DEALT – movie review


    IFC Films
    Reviewed by: Harvey Karten, CompuServe Film d-based on Rotten Tomatoes
    Grade: B+
    Director:  Luke Korem,
    Written by: Bradley Jackson, Luke Korem
    Cast:  Richard Turner, Kim Turner, Asa Spades Turner
    Screened at: Critics’ link, NYC, 10/17/17
    Opens: October 20, 2017
    Dealt Movie Poster
    You probably won’t be terribly surprised to hear that some people look at their iPhones while making love.  You can’t blame them; after all, it’s more exciting to communicate with dozens of people than with just one.  But do you know anyone who shuffles card when having sex?  That appears uniquely a trait of Richard Turner, who makes his living with the decks, has thousands of card packs in his home, and shows us in the movie audience some of his best work.  For example, he can tell the people at his table in a blackjack game what cards they have when still face down, which is even more remarkable when you know that he totally blind.  This is a guy who would be an awesome prestidigitator even with 20/20 vision.

    In directing the film, Luke Korem, whose only other feature, a biopic of the controversial aristocrat Lord Montagu, sticks to the biographical genre by capturing perhaps the world’s greatest card mechanic (as he prefers to be called, rather than “magician” since “Magicians can’t do what I can do”).  He performs in the midst of large, rapt theater audiences.  The Austin-based director and co-writer Bradley Jackson’s  major aim, though, is to show not what Turner can do despite his handicap, but the master’s stubbornness in refusing to acknowledge his weakness.  He refuses to use a cane, lean on a dog, or learn Braille. The filmmakers treat that as a weakness, not a strength.  When his son Asa Spades Turner (get it?) went to college at age 18 and Turner could no longer count on him as traveling companion, he finally learned how to use a computer and seemed not entirely opposed to using a seeing-eye dog as does his blind sister.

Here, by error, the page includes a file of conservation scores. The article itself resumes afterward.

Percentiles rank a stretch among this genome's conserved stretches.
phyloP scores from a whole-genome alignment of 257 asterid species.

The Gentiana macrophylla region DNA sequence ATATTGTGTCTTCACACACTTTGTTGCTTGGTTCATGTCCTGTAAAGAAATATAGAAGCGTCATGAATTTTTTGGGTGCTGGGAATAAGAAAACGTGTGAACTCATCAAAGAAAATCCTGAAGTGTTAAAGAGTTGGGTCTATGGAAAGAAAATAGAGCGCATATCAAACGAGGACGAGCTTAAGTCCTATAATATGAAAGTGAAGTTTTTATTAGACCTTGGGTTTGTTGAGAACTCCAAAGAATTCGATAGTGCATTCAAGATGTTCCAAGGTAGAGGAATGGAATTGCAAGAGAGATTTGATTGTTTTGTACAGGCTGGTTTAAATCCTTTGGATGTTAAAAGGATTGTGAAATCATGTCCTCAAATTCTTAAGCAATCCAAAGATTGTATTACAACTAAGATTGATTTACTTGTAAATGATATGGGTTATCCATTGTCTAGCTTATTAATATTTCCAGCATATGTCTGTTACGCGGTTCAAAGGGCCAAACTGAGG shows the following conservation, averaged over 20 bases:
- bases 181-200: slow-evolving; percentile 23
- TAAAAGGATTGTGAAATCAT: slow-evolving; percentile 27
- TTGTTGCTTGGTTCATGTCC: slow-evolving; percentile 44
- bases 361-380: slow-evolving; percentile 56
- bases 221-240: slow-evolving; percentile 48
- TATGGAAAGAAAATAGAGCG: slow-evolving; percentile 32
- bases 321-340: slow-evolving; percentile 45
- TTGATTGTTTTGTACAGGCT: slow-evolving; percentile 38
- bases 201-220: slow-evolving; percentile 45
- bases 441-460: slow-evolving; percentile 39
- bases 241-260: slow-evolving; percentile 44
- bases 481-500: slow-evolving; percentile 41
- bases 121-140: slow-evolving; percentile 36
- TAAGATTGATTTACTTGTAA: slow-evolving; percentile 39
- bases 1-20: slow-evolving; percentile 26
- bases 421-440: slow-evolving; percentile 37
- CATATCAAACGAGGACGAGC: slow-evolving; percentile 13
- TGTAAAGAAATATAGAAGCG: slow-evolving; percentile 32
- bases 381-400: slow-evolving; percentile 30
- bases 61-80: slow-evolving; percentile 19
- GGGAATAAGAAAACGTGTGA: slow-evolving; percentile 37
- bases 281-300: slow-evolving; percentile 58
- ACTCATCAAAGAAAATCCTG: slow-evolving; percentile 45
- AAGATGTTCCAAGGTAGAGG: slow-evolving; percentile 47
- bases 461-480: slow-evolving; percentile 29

The commentary from various people in the family and industry does not take the form of deadening interviews which destroys many biopics.  Instead the subjects extol their fascination with the man. Some who watch the movie will be encouraged to learn more about card tricks, but remember that Turner has been practicing his skill 16 hours a day (and as noted, even when he is making love).  It might take anyone else years of practice simply to shuffle the deck in the eye-catching way that Turner can, easily creating domino-like bridges and sliding his hand across to watch the entire deck collapse, one card by one.

    At one point he gets over his empty-net depression by teaching grade-school kids of the need for self-acceptance.  The sixty-three year old Turner is watched over by his wife Kim who married him before he lost all of his sight.  People who have watched his live theater performances do not cough or pull out their iPhones, thus confirming the man’s charisma. Turner had been selected among five nominees to win the award for best card sharp by Magic Castle.  The movie won the SXSW Film Festival’s documentary audience award.

    Unrated.  85 minutes.  © Harvey Karten, Member, New York Film Critics Online
    Comments, readers?  Agree? Disagree? Why?

    Grade – B+

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